Conejo Valley Advocates for Sensible Planning

Hydrologic Impacts

All Hydrologic Impacts are shown below

Hydrologic Impacts

Increasing urban density reduces natural area, causing more rainwater to collect and flow faster over land. When water cannot flow quickly enough (because it is obstructed by the urban environment), it will overflow onto land that is normally dry. Heavier rains mean higher risk that property will flood.

Flood Hazard Areas in Newbury Park

More residents in Newbury Park face a high risk of flooding than anywhere else in Thousand Oaks. Much of the Casa Conejo community and low elevation areas of Newbury Park are in a FEMA mapped floodplain, as shown in the flood map below (source: FEMA National Flood Hazard Layer).

Areas in blue (Zone A) show the extent of flooding, which has a 1% chance of being equaled or exceeded in any given year. This is the same probability as flipping a coin 10 times and getting 9 heads. Areas in orange (Zone X) have a 0.2% annual chance of flooding. These areas are also known as the 100 year and 500-year floodplains. A 500-year flood has worse consequences than a 100-year flood.


Anyone who owns property in a 100-year floodplain and has a federally backed mortgage is required to purchase flood insurance as a condition of their mortgage (source:

Extreme Flooding Can Occur Several Years in a Row

The occurrence of a 100-year flood event does NOT guarantee that people are ‘safe’ for the next 99 years. For example, the City of Houston recently experienced three 500-year floods three years in a row:

2015, 2016, and 2017 (sources: The Washington Post, CBS).


Our nation has experienced at least 25 of these 500-year storms since 2010 (source: National Weather
Service). In fact, the National Climate Assessment has recognized that heavy downpours are becoming

more common nationwide.

Figures showing (a) yearly total number of water-related billion-dollar disaster events in the United
States and (b) the associated costs (source: National Climate Assessment).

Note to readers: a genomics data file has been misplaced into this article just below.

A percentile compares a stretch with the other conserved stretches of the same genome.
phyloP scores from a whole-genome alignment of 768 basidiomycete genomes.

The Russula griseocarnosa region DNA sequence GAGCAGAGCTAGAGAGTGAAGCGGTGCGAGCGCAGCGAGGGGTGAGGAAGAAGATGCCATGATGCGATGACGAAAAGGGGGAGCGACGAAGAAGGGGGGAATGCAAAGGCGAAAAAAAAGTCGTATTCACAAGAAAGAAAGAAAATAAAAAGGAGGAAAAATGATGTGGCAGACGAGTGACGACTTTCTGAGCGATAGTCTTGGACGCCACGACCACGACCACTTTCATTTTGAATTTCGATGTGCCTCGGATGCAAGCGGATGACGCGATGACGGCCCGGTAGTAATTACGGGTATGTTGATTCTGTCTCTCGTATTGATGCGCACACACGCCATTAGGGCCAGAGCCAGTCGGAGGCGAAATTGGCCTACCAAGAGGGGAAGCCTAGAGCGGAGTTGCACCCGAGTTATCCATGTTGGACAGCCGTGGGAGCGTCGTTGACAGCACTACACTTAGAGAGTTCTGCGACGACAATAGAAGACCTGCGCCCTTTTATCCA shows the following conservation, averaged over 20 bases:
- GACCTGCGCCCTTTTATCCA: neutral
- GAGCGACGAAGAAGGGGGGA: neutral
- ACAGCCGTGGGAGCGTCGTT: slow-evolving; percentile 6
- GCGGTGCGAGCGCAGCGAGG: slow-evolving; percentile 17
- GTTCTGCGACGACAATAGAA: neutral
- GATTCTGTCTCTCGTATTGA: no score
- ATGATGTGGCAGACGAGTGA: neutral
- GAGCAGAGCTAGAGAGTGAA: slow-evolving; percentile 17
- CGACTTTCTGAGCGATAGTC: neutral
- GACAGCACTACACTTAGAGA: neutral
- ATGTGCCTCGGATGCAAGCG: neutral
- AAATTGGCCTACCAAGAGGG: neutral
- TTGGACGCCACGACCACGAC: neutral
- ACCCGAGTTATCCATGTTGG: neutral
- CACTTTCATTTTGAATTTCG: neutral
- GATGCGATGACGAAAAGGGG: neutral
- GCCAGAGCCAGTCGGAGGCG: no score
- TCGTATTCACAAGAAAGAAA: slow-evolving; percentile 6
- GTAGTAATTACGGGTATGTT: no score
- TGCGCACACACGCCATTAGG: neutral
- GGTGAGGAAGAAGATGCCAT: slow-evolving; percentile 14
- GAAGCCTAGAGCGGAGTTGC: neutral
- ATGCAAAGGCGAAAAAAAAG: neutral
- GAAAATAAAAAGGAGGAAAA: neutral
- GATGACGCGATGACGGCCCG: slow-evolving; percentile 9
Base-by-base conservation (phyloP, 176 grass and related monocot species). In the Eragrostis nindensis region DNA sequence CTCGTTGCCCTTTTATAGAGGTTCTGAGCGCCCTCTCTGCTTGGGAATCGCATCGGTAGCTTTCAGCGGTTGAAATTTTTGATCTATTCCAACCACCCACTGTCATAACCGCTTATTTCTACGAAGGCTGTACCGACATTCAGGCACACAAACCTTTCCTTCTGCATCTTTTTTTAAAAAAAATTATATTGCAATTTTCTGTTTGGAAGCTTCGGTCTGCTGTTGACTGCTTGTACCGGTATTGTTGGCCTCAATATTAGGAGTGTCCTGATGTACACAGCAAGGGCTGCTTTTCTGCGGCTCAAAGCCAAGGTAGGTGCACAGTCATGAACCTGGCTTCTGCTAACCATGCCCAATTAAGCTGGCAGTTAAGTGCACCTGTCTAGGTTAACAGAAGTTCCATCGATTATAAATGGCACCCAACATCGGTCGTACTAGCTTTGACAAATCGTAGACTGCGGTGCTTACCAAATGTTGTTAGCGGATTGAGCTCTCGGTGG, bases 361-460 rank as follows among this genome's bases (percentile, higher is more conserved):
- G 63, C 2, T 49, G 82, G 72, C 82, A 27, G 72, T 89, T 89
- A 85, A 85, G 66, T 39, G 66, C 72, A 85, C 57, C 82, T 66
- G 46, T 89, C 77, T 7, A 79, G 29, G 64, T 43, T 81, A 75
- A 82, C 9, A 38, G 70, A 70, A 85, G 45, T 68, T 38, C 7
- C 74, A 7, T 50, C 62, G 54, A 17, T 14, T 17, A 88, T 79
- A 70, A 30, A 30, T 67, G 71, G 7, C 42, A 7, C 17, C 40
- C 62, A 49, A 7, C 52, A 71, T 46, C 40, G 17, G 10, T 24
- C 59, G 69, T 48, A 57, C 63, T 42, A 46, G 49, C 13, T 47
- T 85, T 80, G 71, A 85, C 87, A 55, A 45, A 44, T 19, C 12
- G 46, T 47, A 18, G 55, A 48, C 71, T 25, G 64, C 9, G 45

Mitigating the Flood Hazard

The South Branch Arroyo Conejo drains an area of 6,740 acres from South Potrero Rd. and Dos Vientos Ranch to the S.B. 101 Freeway at the Borchard Rd. exit. Runoff flowing into storm drains makes its way to the South Branch Arroyo Conejo and ultimately to a double box culvert at the freeway exit. Because the culvert cannot drain more than 5,000 cfs, any excess flow will lead to ponding. The same thing happens with a bathtub faucet flowing faster than the bathtub can drain—the water level rises because water is flowing in faster than it can flow out. This can lead to flooding of local streets and eventually homes. For perspective, a 10-year storm (10% annual chance) has an estimated flow of more than 5,000 cfs. A 100 year storm has an estimated flow of 6,880 cfs. Worse yet would be the 500-year storm. Storms this severe have happened before and will happen again. It is not a question of if but when. Reducing the risk of flooding is a matter of timing, and this requires a detention pond. Ventura County placed a flowage easement on an undeveloped 36.5-acre parcel of land located between the South Branch Arroyo Conejo and the 101 Freeway. When flow in the channel reaches 4,500 cfs, water flows onto the  arcel. Thus, the 36.5-acre parcel acts as a detention basin because of the flowage easement. 

Removing the Detention Storage Would be Devastating and Costly

Over 300 homes are currently within the mapped FEMA 100-year floodplain. Presently, the County’s flowage easement helps provide 100-year flood protection to these properties because of flood detention. Removing this detention storage could be disastrous, flooding property and restricting access by emergency responders. Fully developing the 36.5-acre parcel, as the City’s re-zoning proposes, would require millions of dollars-worth of improvements to the South Branch Arroyo Conejo.

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